Snubbing Putin: Obama's cold shoulder won't repair relations

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Russia has given the Obama administration a bad case of the sulks and it's President Vladimir V. Putin's unfriendly behavior that has triggered American petulance. Whatever the provocation, a childish reaction promises no good in the grown-up world of diplomacy.

On Wednesday, President Barack Obama canceled a meeting in Moscow next month with Mr. Putin. Mr. Obama will still attend the G-20 summit in St. Petersburg on Sept. 5 and 6, but thereafter he will make a trip of Sweden instead of conferring with the Russian leader. He won't even meet with Mr. Putin at the G-20.

This studied snub is not a total separation from the Russians. Secretary of State John Kerry and Defense Secretary Chuck Hagel will keep a planned meeting today in Washington, D.C., with their Russian counterparts. That and the decision to attend the G-20 meeting -- which needs U.S. leadership and would have been foolish to avoid -- are small consolations.

The immediate cause of this is Russia's decision to grant temporary asylum to Edward J. Snowden, the former National Security Agency contractor who leaked secrets of its surveillance programs. But the White House indicated that this affront was just the latest in a long list of issues on which the Russians had refused to be helpful.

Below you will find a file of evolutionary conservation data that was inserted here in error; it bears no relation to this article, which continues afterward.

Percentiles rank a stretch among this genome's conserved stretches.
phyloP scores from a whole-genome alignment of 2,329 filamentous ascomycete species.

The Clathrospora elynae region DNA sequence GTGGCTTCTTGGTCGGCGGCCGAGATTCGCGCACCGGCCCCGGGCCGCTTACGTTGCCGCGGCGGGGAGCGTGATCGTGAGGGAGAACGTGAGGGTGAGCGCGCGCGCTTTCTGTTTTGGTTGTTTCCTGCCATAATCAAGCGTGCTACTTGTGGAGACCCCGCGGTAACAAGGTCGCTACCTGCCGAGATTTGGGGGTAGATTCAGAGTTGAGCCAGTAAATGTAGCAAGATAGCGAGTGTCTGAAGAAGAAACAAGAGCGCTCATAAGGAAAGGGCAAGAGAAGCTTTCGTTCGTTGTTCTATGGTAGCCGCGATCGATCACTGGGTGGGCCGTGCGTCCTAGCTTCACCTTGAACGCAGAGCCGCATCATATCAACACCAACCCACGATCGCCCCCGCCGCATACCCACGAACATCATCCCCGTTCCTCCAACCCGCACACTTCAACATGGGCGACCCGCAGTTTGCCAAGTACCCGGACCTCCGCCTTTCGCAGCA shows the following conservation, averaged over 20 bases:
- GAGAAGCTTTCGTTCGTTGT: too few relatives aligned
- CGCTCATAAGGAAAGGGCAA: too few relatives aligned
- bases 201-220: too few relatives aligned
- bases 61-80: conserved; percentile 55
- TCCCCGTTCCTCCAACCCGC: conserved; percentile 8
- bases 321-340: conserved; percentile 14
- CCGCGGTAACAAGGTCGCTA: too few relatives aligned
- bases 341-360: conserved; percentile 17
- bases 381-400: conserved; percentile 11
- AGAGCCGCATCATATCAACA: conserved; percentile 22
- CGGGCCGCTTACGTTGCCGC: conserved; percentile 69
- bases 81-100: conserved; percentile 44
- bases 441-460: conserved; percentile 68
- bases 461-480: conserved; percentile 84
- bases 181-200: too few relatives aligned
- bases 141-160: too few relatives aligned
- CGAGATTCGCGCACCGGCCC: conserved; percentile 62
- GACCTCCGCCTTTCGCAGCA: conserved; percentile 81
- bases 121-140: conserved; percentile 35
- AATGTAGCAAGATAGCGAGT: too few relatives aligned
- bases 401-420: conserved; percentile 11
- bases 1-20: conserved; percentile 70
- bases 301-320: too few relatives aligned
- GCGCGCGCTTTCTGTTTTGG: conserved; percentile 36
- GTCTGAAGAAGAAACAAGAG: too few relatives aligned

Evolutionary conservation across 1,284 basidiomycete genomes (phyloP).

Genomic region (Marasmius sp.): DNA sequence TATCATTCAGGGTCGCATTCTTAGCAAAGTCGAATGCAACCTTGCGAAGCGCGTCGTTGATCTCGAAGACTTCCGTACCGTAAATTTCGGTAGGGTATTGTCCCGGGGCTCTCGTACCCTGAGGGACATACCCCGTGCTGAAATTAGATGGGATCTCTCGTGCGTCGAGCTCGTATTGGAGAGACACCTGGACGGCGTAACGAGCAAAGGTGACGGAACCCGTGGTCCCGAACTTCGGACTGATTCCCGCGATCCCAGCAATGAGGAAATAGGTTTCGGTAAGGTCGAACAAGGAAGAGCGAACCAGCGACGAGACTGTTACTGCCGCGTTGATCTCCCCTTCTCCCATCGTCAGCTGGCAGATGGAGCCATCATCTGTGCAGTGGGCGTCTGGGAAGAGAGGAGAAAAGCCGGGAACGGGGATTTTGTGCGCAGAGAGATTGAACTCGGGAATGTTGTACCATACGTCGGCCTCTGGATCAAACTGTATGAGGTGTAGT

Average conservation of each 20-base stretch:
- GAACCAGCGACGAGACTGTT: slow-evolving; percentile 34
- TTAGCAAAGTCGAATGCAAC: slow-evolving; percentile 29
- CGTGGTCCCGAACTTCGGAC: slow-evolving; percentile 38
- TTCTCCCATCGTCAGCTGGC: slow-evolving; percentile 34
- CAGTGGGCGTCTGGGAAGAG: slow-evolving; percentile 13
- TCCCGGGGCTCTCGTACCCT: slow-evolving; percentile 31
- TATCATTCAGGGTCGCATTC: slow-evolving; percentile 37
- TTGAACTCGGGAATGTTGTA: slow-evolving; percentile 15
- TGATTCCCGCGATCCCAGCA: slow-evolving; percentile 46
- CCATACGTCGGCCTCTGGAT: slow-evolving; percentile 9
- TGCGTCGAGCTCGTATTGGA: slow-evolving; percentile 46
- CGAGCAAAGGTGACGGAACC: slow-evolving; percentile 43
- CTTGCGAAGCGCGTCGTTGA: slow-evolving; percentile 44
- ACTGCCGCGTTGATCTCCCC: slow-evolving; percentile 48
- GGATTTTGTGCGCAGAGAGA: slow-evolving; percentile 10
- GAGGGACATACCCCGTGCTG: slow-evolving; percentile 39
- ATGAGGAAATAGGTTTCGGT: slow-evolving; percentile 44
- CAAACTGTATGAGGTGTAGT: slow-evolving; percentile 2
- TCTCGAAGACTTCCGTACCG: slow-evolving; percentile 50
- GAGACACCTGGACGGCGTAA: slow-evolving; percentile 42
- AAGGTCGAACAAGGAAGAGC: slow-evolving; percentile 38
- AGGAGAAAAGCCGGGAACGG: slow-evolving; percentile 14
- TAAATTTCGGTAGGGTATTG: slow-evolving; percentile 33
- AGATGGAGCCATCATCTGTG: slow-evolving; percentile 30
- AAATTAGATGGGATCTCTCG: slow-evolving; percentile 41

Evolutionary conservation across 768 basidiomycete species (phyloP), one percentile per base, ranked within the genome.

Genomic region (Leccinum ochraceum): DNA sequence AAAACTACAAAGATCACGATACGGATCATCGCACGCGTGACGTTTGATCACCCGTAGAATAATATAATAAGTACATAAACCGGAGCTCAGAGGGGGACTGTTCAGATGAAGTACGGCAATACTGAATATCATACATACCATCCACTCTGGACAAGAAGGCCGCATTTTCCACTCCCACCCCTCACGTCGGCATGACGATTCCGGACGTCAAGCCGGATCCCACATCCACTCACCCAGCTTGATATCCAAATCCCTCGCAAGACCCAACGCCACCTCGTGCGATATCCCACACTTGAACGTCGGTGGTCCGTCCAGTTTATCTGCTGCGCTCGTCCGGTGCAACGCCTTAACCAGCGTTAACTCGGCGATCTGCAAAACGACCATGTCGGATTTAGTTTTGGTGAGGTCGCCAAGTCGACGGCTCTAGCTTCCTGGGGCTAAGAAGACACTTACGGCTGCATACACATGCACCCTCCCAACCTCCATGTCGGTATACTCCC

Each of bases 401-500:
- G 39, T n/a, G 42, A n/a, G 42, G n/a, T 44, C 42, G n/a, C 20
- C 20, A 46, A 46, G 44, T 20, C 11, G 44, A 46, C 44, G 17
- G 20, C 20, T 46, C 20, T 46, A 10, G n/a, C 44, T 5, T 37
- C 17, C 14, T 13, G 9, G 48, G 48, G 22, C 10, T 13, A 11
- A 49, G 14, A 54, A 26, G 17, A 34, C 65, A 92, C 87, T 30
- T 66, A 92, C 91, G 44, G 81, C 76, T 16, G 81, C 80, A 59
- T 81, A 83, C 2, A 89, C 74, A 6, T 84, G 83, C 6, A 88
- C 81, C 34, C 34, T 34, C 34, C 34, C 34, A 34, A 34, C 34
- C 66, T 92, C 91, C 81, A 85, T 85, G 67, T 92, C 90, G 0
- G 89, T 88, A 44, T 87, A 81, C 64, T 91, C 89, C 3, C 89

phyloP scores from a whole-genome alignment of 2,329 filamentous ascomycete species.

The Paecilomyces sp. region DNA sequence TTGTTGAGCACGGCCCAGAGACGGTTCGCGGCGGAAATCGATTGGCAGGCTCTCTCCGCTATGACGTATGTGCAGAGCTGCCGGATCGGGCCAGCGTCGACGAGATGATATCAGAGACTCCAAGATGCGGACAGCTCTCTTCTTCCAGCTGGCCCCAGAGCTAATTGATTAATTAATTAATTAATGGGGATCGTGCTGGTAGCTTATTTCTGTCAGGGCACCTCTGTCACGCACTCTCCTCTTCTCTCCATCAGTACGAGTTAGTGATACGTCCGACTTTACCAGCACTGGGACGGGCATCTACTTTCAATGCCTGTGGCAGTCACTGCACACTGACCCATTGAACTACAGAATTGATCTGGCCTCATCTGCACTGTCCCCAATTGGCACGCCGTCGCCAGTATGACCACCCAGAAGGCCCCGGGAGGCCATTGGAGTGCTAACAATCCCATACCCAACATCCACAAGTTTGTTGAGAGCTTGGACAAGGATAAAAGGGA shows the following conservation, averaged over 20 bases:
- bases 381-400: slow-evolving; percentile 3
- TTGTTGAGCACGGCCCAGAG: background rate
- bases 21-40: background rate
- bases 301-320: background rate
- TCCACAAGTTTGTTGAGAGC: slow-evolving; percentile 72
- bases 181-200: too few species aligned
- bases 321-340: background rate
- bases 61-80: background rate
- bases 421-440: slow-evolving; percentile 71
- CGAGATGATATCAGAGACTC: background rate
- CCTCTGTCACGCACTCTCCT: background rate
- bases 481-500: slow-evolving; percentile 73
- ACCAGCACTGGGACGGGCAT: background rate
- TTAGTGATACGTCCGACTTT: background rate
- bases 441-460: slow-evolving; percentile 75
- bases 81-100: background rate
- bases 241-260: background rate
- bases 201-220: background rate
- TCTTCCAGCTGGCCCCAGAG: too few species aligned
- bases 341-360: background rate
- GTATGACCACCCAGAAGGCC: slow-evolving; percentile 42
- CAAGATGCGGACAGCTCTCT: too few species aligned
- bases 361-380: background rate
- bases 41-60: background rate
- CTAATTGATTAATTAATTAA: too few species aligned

Indeed, if this rift was just about Mr. Snowden, it would be more foolish yet. Although he is a source of great irritation to the administration, the other outstanding issues in the U.S.-Russian relationship are far more important than one reckless leaker of secrets. They include the conflict in Syria, Iran's nuclear program, missile defense, possible future cutbacks in nuclear arms and counterterrorism efforts.

Just to list these challenges is to lament the fact that conversations on them will not take place at the level of president to president, where frank talks matter most. Perhaps Mr. Putin does loathe Mr. Obama, as the anti-Americanism inherent in his policies suggest, but giving Mr. Putin the cold shoulder is one more step toward formally reviving the Cold War.

This decision to pass on a critical meeting also amounts to an admission of defeat by Mr. Obama, who came into office promising better relations with Russia and initially had some success. Now, more ill will is the likely result of getting tough with someone who fancies himself a tough guy.

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